Am I allowed more than one? I would quite like to have two really. I would quite like to have a few more but the ones that have really shaped me are I suppose Wittgenstein and Hegel - very, very different. Why do I like Wittgenstein? For those of your for whom Wittgenstein is not bedside reading everyday, Wittgenstein is a great 20th century Austrian figure advancing two quite different accounts of what philosophy is for. Initially suggesting that the point of philosophy was to clarify to the minimal point exactly how you would represent the world in words knowing that when you had done that representation, there was nothing more - that was it. You just had to shut up. And so the task of philosophy is just clarifying, reducing, mathematicalising you might say, the language. And then more and more he realised that, that doesn't correspond to anything in the way language really works or only a tiny bit of that. And he began to look at how the meaning of words is shaped by the way we use them and the using of words happens in what he calls a form of life – practise, a way of going on, a way of relating, a way of shaping life together. And so he moves towards his second, mature, philosophy which is all about "meaning and use" and produces a series of blindingly difficult and complicated and unfinished reflections in his later years but I just found him a deeply challenging writer in all sorts of ways. A philosopher who, as we know from his pupils, set the most demanding standards and would say to his students repeatedly, "You've got to go the bloody hard way, don't make philosophy easy". It's all about attending to the way things are said and the way people relate and the expectations around it and it requires an immense focus on the particulars. He liked to quote a line, I think, from Shakespeare's King Lear, "I'll teach you differences"- that attention to the different, the specifics, the forms of life. So yes I got excited by Wittgenstein, learnt from him, still love him and find him exasperating! And I came to Hegel later on who seems in some ways to be the exact opposite, somebody who believes that thinking about thinking shows you that everything finally folds in together. And yet if you read Hegel, he is not saying there is a quick answer and a universal system you can find like that. He says it is by following out every single argument, pro and contra, again in detail watching the history of it you finally get to the point where you see how thinking is about convergence. Not in any glib or easy way, but it took me about fifteen years of dipping in and out of Hegel to begin to see how he made sense and I was very much helped by some colleagues and students of mine in seeing there was more to him than I thought. Those are the ones which really fire me because I think in their wildly different ways they, both of them, say something which is actually said by John Gray from the L.S.E. in one of his recent books Straw Dogs which some of you may have read. He says, "What if human beings were just put on earth to see, to see clearly? What if that were the humans' job?" And I thought well yes, that rings a bell with both those philosophers. In their different ways they are both saying our job is seeing and the problem with human beings is their failure to see each other – to see and grasp what it is to be intelligent because of the identification of exactly what intelligence means. Look around, I don't mean here, look around you in the society that we are in and it's not exactly obvious what people think intelligence is about these days – that's another story. Now here's a nice one from Frances Gene-Rowe:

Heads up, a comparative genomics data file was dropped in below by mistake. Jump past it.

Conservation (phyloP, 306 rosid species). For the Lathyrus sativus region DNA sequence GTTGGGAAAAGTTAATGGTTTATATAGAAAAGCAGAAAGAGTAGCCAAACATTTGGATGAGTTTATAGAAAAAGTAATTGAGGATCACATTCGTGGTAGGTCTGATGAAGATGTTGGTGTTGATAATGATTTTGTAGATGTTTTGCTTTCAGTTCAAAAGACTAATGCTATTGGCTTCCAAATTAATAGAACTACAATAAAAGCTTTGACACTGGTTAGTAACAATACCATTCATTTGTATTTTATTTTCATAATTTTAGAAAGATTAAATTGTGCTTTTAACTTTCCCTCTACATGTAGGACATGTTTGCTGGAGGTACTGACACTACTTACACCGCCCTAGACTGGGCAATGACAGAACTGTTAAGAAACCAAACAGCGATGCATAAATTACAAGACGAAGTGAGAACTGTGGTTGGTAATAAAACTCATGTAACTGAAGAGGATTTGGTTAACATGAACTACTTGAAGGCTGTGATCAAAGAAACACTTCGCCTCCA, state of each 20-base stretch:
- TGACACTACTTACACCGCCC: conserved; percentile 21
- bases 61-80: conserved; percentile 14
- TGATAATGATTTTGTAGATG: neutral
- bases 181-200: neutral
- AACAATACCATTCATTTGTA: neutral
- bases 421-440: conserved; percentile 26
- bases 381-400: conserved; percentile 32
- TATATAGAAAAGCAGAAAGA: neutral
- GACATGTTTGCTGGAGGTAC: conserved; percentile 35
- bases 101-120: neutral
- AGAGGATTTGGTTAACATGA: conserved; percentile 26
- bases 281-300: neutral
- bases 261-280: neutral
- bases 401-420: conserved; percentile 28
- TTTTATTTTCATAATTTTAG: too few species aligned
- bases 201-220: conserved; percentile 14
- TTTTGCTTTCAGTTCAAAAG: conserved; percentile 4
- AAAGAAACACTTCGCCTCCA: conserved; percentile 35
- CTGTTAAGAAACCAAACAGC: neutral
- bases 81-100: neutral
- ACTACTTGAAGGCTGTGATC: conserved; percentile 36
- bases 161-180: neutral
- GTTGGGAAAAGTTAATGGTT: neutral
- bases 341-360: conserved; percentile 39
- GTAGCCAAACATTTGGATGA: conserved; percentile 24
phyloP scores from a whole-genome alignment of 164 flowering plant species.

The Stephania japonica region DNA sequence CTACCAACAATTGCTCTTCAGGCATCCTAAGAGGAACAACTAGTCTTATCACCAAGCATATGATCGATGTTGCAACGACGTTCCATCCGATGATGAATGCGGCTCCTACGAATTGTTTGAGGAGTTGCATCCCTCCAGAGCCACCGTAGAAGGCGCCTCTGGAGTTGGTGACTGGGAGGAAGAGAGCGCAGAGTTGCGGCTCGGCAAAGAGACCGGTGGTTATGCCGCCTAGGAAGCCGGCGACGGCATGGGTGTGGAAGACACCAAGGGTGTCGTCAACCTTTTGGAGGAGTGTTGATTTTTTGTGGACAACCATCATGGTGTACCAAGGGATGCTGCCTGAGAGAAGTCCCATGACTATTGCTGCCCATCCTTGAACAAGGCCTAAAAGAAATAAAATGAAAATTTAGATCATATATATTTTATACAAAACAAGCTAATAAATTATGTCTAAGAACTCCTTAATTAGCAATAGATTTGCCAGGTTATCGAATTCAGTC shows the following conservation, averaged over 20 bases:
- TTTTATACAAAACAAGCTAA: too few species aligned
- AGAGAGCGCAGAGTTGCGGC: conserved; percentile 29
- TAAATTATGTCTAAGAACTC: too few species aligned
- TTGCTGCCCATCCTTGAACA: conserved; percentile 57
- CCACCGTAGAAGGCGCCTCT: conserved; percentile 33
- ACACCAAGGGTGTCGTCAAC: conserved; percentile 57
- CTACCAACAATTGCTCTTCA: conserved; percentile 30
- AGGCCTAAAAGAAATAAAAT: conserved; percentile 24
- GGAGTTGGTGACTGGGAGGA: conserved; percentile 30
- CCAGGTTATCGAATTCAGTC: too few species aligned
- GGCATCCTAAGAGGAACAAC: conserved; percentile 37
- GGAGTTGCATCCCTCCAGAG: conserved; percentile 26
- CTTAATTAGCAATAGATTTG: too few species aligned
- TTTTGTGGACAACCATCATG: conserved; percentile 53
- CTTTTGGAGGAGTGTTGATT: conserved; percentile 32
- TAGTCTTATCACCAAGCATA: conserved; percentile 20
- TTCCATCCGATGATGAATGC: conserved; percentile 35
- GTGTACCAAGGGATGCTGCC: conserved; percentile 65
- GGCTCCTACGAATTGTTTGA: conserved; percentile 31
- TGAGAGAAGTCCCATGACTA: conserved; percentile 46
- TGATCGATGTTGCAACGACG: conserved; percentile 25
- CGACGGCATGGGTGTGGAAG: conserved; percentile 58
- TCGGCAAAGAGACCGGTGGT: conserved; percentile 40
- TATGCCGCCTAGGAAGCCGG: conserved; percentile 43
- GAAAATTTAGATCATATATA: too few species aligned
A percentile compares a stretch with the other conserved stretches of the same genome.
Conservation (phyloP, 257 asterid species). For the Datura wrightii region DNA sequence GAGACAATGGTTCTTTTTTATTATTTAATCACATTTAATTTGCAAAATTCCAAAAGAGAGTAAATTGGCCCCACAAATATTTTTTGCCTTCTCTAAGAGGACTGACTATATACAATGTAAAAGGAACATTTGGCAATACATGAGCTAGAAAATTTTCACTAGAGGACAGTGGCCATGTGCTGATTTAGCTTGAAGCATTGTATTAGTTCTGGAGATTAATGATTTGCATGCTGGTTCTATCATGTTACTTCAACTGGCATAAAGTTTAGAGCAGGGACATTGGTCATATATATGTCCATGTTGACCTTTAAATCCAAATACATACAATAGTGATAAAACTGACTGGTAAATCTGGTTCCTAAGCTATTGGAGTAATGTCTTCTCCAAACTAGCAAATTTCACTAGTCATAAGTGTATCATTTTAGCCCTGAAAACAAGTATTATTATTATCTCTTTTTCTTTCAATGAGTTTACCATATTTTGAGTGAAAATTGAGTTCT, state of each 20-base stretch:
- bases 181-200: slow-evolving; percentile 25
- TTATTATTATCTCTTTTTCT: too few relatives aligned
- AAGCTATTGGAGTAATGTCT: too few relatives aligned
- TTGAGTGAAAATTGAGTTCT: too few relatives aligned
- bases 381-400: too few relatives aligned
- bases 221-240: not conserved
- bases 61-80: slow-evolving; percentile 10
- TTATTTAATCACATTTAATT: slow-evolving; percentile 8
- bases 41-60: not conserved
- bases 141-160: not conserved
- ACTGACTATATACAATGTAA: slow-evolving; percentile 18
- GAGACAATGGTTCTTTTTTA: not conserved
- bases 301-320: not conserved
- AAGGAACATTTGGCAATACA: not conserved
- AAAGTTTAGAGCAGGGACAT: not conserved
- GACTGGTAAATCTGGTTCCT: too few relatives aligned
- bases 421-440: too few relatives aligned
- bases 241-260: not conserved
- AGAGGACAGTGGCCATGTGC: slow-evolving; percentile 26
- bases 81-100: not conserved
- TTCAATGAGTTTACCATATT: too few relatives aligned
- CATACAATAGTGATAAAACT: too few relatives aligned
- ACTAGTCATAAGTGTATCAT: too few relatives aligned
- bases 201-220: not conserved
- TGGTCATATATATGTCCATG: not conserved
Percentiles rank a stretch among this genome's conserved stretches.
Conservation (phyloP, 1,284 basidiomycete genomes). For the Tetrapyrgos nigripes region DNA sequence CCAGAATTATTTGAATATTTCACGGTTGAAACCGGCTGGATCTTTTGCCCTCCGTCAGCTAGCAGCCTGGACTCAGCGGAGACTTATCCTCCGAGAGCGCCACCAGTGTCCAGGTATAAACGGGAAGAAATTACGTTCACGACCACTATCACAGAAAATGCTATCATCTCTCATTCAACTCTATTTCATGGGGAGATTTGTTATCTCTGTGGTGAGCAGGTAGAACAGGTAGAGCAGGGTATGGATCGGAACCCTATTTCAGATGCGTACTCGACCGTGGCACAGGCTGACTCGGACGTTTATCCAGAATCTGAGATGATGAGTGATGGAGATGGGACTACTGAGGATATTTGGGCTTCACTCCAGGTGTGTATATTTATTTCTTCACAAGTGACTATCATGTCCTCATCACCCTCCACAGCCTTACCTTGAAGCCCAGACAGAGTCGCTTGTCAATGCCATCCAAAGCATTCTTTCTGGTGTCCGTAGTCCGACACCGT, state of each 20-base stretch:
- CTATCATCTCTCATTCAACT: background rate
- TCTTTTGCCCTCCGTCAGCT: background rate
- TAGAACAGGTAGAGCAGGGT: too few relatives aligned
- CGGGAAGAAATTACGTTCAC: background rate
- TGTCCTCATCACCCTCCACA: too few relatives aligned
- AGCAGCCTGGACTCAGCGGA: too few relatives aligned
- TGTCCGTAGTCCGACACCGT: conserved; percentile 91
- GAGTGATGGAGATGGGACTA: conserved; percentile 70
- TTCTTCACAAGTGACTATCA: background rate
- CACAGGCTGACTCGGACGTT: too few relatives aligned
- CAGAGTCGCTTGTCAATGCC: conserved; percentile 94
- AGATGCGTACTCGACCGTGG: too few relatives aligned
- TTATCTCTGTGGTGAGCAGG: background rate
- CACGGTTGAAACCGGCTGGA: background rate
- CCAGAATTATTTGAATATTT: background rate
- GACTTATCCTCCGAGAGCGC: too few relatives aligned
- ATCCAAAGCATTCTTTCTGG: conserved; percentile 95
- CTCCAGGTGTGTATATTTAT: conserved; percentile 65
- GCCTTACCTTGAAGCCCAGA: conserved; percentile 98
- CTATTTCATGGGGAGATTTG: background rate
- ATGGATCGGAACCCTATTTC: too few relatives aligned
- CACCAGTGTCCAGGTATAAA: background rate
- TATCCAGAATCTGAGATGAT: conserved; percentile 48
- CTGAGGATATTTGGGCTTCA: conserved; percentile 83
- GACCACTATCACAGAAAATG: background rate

Is agnosticism lazy?